Background: In 2020, the number of new cancer cases was estimated at 20 490 862 worldwide up from 18.1 million in 2018 and 14.1 million in 2012. Since the 2000s, cancer treatments have significantly improved, allowing either a cure or control of the disease. Patients share their experience of the disease and use supportive care solutions through involvement in patient associations and online forums. All the associations were built on the principle of "peer support," which is based on mutual aid between people who suffer or have suffered from the same somatic or psychological illness or had the same life experience. This experiential knowledge can be explored to understand the role of peers and associations in the appropriation of their cancer.
Methods: A qualitative phenomenological study was undertaken through semi-structured interviews with 12 participants. Interviews were audio-recorded, transcribed verbatim, then analyzed by means of triangulation up to the point of theoretical saturation by a semio-pragmatic method.
Results: Four categories emerged: (1) "Transforms a painful experience into a positive one. It mobilizes the human values of sharing, love, and humility, which facilitates resilience"; (2) "The characteristics of the association, a non-medical place between people sharing a common destiny, resonates with patients' needs and improves their well-being"; (3) "The association transforms the patients' experiences by facilitating engagement that leads to a patient-expert (empowerment)"; and (4) "Understanding what is happening to them is soothing, reassuring, because patients' concerns need to be heard and their care understood".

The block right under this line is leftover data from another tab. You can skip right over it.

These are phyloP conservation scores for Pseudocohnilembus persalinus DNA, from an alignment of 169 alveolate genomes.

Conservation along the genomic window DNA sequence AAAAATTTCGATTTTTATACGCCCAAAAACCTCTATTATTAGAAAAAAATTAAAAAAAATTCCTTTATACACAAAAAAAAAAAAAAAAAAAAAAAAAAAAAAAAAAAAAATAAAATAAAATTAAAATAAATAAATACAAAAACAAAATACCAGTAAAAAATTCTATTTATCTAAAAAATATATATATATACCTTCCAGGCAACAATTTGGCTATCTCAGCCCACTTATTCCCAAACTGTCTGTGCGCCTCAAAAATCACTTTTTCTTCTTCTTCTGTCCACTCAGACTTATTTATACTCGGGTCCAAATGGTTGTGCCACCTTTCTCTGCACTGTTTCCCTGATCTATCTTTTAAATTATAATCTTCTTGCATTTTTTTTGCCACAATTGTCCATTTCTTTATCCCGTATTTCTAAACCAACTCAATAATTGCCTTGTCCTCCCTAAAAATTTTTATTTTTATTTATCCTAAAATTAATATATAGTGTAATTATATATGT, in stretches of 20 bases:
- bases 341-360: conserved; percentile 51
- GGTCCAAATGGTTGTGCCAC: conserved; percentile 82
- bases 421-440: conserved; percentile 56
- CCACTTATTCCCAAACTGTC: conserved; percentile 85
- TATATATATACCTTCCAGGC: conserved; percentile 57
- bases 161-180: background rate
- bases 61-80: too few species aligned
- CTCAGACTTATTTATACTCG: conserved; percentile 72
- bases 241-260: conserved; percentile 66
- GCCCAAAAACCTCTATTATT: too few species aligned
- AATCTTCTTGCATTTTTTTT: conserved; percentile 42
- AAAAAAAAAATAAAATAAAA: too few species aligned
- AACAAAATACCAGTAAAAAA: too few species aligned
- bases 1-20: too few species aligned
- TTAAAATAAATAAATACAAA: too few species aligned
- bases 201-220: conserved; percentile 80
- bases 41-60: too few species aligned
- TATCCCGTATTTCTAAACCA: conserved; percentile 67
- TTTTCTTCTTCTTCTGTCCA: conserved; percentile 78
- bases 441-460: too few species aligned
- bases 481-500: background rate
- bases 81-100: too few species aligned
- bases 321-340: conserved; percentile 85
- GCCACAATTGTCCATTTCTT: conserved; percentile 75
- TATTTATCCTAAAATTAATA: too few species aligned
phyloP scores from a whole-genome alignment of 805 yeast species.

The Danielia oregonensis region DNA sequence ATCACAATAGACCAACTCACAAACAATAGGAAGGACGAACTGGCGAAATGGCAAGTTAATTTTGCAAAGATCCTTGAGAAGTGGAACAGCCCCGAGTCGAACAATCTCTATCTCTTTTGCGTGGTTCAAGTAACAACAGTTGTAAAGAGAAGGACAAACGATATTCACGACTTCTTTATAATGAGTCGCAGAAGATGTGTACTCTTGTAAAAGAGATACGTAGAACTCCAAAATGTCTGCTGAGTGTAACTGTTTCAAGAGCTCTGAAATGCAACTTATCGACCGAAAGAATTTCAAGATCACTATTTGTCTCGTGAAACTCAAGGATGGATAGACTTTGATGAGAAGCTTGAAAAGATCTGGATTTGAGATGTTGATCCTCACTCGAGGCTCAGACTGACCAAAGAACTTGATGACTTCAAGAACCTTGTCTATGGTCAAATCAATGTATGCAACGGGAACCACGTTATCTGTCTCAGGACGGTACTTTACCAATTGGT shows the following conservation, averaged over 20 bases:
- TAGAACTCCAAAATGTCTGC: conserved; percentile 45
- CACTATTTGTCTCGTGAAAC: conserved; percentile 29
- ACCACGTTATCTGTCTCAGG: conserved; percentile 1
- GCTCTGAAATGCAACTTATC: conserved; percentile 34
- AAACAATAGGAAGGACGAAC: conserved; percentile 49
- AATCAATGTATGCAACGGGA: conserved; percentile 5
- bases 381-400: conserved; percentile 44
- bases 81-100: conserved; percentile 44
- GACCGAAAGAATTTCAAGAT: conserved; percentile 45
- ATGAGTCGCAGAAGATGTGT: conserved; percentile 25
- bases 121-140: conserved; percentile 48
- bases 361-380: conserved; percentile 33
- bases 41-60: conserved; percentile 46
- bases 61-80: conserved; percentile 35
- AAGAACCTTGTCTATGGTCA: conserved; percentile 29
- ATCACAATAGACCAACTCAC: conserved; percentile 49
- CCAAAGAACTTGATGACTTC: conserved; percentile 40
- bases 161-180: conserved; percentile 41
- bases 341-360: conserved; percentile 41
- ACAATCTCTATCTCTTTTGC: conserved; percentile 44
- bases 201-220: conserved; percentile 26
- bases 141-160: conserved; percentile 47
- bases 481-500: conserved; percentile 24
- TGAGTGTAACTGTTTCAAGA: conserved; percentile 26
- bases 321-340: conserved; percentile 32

Conclusions: This study highlights patient associations can serve as the mediator of NPI and facilate the empowerment of breast cancer patients.
Practice implications: Educating health professionals in initial and continuing education about non-pharmacological interventions will be a major issue. Teaching the patient-centred approach to health professionals is one of the priorities in initial and continuing medical education.
Keywords: Breast cancer; Empowerment; Patient association; Peers; Phenomenological study.
© 2022. The Author(s).